Weekly Wire
Memphis Flyer Guitar Man

By Gene Hyde

FEBRUARY 15, 1999:  It seems surprising, but legendary British folk-rocker Richard Thompson has never performed in Memphis. “I don’t know how I’ve missed it,” Thompson says. “I haven’t been hip enough to, up to this point.” With his Valentine’s Day show at the New Daisy Theatre, Memphis finally gets to experience the man Spin magazine once dubbed “quite possibly the best guitarist in rock.”

Thompson’s career began in the late ’60s, when he co-founded the seminal British folk-rock band Fairport Convention. After leaving Fairport in 1971, he recorded a series of extraordinary albums with his wife Linda, including I Want To See The Bright Lights Tonight, Pour Down Like Silver, and 1982’s Shoot Out The Lights, which was heralded as the year’s best record by Rolling Stone and others. Richard and Linda split after that LP, and Richard’s released nine solo albums since then.

His most recent recordings are 1996’s you? me? us? and 1997’s Industry, a collaboration with bassist Danny Thompson. He also played electric guitar on Philip Pickett’s The Bones Of All Men, a collection of Renaissance dance songs performed on traditional and modern instruments.

Thompson’s influences have always been eclectic, reaching across time and genre. Ever since his Fairport days he’s incorporated Celtic influences, and his music is filled with snippets of Scottish balladry and traditional jigs and reels. You might detect traces of Buddy Holly and James Burton in his guitar playing, along with countless pipers and horn players. And when he picks up his acoustic guitar, as he will at the New Daisy for a solo acoustic show, prepare for some dazzling fretwork from the man Guitar Player called “one of rock guitar’s true masters.”

Thompson is a strikingly original songwriter, a man whose tunes often ring with disturbing, haunting, and somber moments. (One song, 1974’s “The End Of The Rainbow,” might be the darkest song ever written.) He greatly admires Scottish ballads, songs ripe with woe, infidelity, and murder. you? me? us? had its share of songs in this vein, including the angry “Put It There Pal,” the bitter “The Razor Dance,” and the chilling “Woods Of Darney,” about a World War I soldier’s journey across a carnage-strewn battlefield.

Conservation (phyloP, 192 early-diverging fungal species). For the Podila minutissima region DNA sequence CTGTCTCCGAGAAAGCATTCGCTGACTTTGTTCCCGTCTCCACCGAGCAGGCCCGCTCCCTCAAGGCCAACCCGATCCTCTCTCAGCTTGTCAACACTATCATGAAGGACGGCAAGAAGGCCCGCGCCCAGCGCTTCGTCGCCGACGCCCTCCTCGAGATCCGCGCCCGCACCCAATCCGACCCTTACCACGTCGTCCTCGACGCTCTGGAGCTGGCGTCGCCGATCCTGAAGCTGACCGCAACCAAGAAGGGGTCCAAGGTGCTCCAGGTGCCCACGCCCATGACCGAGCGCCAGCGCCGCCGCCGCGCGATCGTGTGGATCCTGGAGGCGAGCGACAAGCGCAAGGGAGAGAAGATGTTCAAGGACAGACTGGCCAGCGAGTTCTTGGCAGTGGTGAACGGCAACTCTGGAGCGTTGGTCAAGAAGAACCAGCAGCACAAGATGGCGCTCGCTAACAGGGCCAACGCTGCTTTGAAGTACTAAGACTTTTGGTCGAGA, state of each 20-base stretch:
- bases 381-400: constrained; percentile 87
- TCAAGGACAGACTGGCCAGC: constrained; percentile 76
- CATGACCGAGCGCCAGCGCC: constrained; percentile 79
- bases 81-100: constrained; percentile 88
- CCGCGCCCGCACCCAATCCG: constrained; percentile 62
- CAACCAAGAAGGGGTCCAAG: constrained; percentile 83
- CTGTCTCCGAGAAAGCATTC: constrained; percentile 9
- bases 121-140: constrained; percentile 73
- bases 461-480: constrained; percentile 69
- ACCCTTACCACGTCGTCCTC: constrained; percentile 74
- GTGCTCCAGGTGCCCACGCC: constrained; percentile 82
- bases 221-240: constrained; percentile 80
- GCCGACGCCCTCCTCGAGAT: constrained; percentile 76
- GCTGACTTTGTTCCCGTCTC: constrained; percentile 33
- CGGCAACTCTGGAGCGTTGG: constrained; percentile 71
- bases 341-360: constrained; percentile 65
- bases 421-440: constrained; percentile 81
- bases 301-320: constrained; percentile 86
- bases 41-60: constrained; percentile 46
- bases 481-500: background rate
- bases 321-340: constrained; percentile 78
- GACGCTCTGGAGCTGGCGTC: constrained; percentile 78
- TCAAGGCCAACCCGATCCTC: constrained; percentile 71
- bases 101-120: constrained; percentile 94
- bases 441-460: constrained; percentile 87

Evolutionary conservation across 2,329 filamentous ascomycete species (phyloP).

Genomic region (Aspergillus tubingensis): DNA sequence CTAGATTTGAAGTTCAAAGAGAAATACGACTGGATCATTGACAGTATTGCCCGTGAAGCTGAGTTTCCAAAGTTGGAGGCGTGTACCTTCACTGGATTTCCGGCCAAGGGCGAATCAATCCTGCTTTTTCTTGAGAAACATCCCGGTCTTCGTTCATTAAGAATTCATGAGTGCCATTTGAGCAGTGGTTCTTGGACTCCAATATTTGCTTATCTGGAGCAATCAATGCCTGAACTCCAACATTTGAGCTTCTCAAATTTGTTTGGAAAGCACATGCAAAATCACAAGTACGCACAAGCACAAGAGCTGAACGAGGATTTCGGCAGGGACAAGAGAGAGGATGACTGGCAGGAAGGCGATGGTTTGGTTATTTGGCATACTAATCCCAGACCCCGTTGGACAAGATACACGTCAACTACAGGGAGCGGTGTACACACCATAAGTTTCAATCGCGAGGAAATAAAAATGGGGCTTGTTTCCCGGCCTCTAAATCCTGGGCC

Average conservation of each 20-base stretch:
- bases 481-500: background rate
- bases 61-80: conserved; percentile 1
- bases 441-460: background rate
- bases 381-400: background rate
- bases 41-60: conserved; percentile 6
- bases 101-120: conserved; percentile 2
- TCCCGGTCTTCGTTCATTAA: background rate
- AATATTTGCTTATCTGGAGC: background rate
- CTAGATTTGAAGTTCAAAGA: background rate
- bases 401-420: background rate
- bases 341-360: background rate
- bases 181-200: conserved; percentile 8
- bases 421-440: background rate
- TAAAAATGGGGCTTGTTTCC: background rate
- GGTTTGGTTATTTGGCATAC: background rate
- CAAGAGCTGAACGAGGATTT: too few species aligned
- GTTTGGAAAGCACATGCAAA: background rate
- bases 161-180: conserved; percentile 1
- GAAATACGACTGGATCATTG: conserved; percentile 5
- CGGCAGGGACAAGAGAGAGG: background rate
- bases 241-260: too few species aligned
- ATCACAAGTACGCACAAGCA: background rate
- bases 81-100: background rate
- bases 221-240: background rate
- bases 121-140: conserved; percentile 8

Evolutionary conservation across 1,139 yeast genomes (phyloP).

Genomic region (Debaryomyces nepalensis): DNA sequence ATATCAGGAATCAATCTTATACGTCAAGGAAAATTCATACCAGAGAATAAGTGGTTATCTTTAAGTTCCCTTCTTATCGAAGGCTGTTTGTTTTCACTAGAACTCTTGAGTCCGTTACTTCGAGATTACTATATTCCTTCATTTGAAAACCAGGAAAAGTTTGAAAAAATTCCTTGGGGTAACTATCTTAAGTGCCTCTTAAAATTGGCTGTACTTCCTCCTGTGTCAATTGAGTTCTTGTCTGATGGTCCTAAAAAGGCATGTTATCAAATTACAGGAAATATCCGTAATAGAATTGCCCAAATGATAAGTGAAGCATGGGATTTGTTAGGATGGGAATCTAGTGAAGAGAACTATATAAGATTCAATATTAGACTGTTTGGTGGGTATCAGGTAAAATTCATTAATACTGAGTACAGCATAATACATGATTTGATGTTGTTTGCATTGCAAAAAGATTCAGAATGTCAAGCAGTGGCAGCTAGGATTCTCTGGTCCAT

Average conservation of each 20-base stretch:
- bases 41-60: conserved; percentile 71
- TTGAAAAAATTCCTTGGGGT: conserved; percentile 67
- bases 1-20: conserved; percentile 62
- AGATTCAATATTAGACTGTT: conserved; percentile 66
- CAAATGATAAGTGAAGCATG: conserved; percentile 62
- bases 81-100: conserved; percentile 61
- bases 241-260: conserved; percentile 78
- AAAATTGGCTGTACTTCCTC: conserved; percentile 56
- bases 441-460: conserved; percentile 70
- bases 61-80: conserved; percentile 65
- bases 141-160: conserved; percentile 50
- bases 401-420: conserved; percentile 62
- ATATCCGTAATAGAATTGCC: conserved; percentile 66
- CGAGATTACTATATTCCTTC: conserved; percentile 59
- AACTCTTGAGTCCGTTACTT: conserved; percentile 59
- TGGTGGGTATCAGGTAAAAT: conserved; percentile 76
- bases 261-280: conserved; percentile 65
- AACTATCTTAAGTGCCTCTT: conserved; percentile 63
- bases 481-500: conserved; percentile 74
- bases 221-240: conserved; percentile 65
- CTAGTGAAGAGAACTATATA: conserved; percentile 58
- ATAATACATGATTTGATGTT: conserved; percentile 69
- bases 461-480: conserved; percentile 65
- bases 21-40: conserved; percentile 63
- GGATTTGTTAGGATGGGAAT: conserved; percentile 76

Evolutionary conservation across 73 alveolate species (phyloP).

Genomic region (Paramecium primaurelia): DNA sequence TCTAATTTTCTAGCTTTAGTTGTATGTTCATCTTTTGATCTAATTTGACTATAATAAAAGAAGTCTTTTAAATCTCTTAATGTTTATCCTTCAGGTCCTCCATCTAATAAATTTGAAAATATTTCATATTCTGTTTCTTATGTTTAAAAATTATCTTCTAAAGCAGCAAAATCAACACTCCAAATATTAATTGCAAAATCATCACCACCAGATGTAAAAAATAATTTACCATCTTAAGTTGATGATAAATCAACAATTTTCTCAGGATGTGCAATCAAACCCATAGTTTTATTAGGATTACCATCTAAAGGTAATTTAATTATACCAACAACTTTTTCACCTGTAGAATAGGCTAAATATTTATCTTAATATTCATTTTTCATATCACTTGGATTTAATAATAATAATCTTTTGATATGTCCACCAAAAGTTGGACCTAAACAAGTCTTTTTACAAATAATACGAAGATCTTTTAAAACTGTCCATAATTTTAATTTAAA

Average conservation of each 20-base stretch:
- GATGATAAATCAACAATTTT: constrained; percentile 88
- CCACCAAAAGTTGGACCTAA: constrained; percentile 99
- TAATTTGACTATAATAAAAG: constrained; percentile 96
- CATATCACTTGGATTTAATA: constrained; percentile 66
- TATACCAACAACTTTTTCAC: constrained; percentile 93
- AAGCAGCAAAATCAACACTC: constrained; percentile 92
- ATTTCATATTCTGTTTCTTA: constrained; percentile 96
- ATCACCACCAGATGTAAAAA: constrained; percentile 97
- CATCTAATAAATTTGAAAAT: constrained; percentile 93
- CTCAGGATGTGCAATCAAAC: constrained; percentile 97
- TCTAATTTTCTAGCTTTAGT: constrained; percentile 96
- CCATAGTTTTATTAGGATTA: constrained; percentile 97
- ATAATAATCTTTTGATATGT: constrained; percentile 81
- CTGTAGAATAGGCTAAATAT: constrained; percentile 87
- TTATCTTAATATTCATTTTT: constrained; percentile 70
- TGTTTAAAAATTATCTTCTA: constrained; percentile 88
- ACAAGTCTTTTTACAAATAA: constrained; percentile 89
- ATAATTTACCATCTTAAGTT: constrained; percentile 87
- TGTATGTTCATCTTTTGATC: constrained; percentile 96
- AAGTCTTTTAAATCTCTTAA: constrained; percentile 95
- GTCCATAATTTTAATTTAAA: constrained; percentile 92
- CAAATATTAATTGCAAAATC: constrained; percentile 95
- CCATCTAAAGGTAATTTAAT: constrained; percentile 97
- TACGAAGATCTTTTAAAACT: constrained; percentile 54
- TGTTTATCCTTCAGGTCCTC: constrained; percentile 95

Ironically, Thompson himself is a wickedly witty guy, spinning off humorous, self-deprecating lines faster than you can absorb them. He brings this banter to the stage, interspersing songs of betrayal, heartbreak, and angst with side-busting quips.

He’s just finished recording a new disc which is due in stores in May. “It’s all finished, put to bed,” Thompson says. “It’s called Mock Tudor, after the architectural style. Right now we’ve got an embarrassment of material, and haven’t decided which songs to use.” Thompson enlists the help of longtime compatriots on Mock Tudor, including drummer Dave Mattacks (a former Fairport member), keyboardist Mitchell Froom, and bassist Danny Thompson.

Thompson’s last two records represent a bit of a departure for him. While Thompson often alternates acoustic and electric numbers on his records, you? me? us? is a two-disc set that clearly delineated between the two. (One disc is electric, the other acoustic.) And while Thompson’s other records are generally collections of conceptually unrelated songs, Industry is a thematic musical treatise that examines England’s passage from a pastoral, largely rural nation to industrial and post-industrial economies.

Thompson considers Mock Tudor “a pretty straight-ahead record,” although he does hint of some sort of a thematic element. “It’s about growing up in the suburbs of London. It’s not a nostalgia record, it’s very contemporary.”

The New Daisy show is not part of a major tour, for Thompson’s just “doing little globules of tours here and there,” with Memphis on that select list of dates. “A big band tour starts in May,” Thompson says, to coincide with the release of Mock Tudor. “We’ll do the full monty, going everywhere. But I don’t think we’ll be doing Memphis then.”

At the New Daisy show, expect to hear previews of his newer material. “I’ll play a half-dozen things or so from the new album. I wouldn’t want to overburden the audience with new material,” Thompson says, “so I’ll strike a balance between aged chestnuts and the new kids on the block.” Asked if he has anything special planned since it is his first trip to Memphis, he deadpans: “I don’t know. I haven’t really thought about it. Perhaps a Scottish version of ‘Heartbreak Hotel’”?


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